Some are small. Some are really, really big.
Geologists say sinkholes aren't a new phenomenon, but with several recent high profile incidents in Florida, they are causing mass concern.
"Florida is underlain by limestone throughout the state and this limestone can dissolve and that's what can help promote the formation of sinkholes - which can damage infrastructure, they can damage homes, sinkholes can take lives," said Dr. Jonathan Arthur, a state geologist with the Florida Department of Environmental Protection.
Arthur helped in an effort that led to the DEP winning a grant for $1.1 million to study sinkhole vulnerability in Florida.
"That will give people the information they need to know whether or not they should be a little more aware of that potential in their area," he said.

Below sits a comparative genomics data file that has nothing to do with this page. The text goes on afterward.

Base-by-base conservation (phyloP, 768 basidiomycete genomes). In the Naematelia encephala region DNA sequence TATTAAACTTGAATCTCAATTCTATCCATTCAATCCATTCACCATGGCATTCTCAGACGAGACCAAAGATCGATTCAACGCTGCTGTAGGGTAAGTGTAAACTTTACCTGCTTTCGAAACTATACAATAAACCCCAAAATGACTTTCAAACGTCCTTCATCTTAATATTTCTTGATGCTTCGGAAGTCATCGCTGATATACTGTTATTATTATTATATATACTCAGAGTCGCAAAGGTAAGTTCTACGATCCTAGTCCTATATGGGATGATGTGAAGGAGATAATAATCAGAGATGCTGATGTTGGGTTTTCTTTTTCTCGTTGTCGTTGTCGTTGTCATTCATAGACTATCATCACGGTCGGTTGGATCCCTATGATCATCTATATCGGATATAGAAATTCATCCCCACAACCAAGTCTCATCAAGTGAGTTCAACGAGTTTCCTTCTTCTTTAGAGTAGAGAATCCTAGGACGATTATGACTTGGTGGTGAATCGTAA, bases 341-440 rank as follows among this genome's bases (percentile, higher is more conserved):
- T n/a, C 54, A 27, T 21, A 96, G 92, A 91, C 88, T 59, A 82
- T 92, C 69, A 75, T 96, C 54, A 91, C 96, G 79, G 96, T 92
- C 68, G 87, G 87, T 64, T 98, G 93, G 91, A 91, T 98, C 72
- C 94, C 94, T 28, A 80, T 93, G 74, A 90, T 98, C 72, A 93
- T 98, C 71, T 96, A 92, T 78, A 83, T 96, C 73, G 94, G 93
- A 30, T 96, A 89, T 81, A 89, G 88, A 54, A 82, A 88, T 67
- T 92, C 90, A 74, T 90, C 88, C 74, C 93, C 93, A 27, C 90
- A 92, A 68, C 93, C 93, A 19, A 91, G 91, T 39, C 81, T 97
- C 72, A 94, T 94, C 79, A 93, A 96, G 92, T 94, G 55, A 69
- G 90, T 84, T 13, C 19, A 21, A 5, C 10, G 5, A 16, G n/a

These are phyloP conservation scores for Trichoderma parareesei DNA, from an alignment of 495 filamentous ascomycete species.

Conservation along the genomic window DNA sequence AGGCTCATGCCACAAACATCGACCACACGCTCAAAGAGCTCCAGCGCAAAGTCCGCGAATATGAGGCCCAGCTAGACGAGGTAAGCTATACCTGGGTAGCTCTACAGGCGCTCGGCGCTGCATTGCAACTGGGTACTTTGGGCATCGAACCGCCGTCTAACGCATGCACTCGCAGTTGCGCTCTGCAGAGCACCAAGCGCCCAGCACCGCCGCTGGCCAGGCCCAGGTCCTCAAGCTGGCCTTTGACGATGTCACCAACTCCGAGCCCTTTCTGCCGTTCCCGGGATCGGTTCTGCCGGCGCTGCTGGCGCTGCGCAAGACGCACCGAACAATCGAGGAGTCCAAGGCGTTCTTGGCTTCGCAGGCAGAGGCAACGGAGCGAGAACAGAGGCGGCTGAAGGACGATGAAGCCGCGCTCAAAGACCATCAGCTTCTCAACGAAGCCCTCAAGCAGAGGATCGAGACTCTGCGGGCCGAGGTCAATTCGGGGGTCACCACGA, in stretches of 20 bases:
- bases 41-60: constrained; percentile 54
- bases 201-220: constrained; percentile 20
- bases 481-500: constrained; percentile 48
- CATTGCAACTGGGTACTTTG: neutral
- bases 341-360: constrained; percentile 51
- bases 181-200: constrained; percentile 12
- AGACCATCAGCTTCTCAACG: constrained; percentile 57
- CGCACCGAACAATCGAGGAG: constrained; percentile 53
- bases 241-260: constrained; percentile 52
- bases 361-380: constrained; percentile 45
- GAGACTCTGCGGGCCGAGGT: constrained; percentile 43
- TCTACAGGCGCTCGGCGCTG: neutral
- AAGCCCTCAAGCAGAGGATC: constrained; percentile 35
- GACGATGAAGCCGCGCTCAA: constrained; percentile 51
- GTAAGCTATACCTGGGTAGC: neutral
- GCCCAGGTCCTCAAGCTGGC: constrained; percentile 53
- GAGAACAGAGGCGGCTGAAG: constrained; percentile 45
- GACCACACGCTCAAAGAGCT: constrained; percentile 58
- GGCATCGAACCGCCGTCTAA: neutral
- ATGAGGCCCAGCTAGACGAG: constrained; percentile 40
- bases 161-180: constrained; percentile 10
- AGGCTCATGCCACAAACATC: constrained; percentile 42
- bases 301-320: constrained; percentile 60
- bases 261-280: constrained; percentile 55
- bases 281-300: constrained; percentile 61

From Live Oak to Tampa to Miami, they've popped up all over the state.
In North Florida, Tropical Storm Debby from last year triggered the formation of hundreds of sinkholes.
"It is important to have some kind of tool, some kind of resource to help us predict where these things are more likely to occur," Arthur said.
This three-year project begins with geologists studying Suwannee, Hamilton and Columbia counties for the first year before surveying the rest of the state.